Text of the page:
Via Middle English from Latin gentia, which, according to Pliny, was named after Gentius, the last king of Illyria, who supposedly discovered the plant's medicinal benefits. This has been dismissed as folk etymology but the word may still ultimately be of Illyrian origin, as -an is a common suffix in Illyrian words.
gentian (plural gentians)
- Any of various herbs of the family Gentianaceae found in temperate and mountainous regions with violet or blue flowers.
- The dried roots and rhizome of a European gentian, Gentiana lutea, used as a tonic.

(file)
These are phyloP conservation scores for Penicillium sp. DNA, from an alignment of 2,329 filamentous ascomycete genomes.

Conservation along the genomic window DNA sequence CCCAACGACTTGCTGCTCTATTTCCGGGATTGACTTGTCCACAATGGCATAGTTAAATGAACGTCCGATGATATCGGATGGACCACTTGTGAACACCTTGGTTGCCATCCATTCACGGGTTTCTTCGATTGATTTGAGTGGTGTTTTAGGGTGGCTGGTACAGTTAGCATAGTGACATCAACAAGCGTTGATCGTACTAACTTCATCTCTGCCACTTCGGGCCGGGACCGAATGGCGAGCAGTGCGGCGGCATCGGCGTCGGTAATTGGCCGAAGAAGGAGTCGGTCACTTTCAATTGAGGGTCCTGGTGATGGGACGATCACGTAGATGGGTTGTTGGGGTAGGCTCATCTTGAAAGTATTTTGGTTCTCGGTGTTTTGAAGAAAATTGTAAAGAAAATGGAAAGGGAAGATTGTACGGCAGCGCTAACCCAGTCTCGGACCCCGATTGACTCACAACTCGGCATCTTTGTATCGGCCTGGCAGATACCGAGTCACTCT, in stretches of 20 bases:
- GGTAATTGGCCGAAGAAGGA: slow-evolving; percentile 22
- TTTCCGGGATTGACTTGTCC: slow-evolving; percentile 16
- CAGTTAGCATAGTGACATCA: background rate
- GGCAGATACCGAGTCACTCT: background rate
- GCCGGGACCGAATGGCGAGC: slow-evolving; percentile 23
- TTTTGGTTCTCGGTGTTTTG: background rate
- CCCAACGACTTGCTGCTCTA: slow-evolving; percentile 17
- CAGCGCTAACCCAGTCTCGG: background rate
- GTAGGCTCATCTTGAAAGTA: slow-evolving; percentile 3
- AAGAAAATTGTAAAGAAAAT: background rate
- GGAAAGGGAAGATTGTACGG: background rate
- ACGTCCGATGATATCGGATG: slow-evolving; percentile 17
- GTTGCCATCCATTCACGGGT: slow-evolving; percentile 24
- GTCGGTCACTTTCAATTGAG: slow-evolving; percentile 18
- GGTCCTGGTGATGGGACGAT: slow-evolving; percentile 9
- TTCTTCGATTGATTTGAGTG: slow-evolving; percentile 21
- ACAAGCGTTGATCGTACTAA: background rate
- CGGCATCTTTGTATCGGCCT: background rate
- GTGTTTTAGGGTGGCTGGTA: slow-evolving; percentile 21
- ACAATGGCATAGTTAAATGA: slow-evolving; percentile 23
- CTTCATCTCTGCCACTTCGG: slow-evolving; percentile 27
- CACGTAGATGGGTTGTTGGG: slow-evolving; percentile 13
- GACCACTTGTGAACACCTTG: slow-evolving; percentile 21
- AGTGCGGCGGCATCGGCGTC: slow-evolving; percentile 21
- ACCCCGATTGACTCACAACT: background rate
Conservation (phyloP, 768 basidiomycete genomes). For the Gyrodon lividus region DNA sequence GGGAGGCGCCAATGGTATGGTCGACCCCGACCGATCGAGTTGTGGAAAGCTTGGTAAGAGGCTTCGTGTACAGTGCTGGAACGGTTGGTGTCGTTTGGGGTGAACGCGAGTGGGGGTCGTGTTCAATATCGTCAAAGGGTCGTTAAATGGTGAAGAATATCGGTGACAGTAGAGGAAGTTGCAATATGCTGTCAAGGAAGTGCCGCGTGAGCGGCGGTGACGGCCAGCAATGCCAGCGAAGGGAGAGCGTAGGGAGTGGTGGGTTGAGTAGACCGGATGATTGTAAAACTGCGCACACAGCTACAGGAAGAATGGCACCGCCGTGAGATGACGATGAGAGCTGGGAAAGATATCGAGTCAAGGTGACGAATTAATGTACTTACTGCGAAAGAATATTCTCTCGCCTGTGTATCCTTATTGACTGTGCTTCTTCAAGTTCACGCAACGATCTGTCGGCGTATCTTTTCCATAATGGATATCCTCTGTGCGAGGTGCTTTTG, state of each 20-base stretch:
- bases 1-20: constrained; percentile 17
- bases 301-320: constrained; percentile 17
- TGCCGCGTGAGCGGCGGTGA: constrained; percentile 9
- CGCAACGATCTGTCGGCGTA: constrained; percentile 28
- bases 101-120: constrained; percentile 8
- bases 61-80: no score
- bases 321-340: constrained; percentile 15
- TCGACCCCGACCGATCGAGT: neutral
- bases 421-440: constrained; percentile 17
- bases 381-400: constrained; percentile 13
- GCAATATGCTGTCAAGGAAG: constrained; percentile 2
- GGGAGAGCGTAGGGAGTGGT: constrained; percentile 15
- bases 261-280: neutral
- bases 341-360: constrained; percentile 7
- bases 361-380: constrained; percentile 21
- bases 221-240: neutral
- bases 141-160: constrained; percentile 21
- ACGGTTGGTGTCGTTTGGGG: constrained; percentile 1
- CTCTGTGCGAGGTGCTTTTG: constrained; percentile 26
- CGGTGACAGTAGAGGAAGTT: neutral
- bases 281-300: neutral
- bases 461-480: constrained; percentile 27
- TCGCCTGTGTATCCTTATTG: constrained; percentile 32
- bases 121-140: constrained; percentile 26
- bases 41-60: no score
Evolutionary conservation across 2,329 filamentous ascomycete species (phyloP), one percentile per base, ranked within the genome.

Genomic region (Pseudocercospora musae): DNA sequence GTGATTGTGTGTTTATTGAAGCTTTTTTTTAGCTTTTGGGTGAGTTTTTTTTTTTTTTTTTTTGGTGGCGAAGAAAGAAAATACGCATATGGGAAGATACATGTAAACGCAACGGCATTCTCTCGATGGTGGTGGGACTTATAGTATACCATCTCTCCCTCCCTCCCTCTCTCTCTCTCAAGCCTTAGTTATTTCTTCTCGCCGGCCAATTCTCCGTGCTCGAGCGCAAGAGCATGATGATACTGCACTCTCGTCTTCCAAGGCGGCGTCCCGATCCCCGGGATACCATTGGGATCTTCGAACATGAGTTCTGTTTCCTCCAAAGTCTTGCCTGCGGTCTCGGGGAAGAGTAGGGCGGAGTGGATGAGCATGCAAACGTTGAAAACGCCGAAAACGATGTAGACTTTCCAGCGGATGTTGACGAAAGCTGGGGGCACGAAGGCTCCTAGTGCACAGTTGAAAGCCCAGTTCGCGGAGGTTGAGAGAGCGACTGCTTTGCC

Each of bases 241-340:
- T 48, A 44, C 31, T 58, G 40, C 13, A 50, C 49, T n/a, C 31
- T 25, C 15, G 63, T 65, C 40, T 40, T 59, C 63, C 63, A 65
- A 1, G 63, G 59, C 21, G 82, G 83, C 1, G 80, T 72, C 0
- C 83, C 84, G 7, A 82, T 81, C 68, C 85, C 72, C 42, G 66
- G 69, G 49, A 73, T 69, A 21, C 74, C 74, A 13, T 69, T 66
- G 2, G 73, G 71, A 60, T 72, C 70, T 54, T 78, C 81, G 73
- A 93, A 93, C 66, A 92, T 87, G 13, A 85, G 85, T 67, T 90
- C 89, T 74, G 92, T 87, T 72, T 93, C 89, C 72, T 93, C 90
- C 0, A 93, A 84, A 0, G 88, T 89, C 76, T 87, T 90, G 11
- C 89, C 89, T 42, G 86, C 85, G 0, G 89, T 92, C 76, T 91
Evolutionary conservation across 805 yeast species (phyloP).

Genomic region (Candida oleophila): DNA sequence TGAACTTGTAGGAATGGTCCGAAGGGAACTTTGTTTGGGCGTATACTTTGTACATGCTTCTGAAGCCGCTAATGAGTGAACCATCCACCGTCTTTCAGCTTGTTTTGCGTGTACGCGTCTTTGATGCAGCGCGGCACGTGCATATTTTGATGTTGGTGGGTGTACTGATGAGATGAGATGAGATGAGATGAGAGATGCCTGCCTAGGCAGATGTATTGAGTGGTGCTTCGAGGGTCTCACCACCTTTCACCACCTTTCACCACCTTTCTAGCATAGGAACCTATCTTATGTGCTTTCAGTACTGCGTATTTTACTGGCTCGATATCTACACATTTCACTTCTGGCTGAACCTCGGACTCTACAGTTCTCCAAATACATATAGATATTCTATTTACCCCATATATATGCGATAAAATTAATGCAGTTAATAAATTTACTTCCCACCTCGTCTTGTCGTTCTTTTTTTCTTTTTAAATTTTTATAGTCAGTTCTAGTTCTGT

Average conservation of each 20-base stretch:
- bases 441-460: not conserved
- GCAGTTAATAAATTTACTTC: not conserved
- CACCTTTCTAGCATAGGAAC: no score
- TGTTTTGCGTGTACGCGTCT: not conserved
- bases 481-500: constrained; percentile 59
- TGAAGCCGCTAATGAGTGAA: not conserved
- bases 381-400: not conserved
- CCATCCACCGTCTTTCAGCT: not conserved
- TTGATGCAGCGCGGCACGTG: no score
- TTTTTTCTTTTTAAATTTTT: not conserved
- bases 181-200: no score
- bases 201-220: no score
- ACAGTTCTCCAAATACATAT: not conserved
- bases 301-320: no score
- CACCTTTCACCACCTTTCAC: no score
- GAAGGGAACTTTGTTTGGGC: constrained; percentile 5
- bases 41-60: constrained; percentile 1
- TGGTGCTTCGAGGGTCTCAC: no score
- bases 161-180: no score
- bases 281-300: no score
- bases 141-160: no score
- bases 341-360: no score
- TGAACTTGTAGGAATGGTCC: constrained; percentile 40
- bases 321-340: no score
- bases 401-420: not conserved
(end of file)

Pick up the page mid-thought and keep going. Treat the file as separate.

- horse gentian (Triosteum spp.)
- white gentian (Gentiana alba)
- yellow gentian (Gentiana alba (US), Gentiana lutea)
- The translations below need to be checked and inserted above into the appropriate translation tables, removing any numbers. Numbers do not necessarily match those in definitions. See instructions at Wiktionary:Entry layout#Translations.
- ^ Fowler, H.W., A Dictionary of Modern English Usage, Oxford Univ. Press, 1926.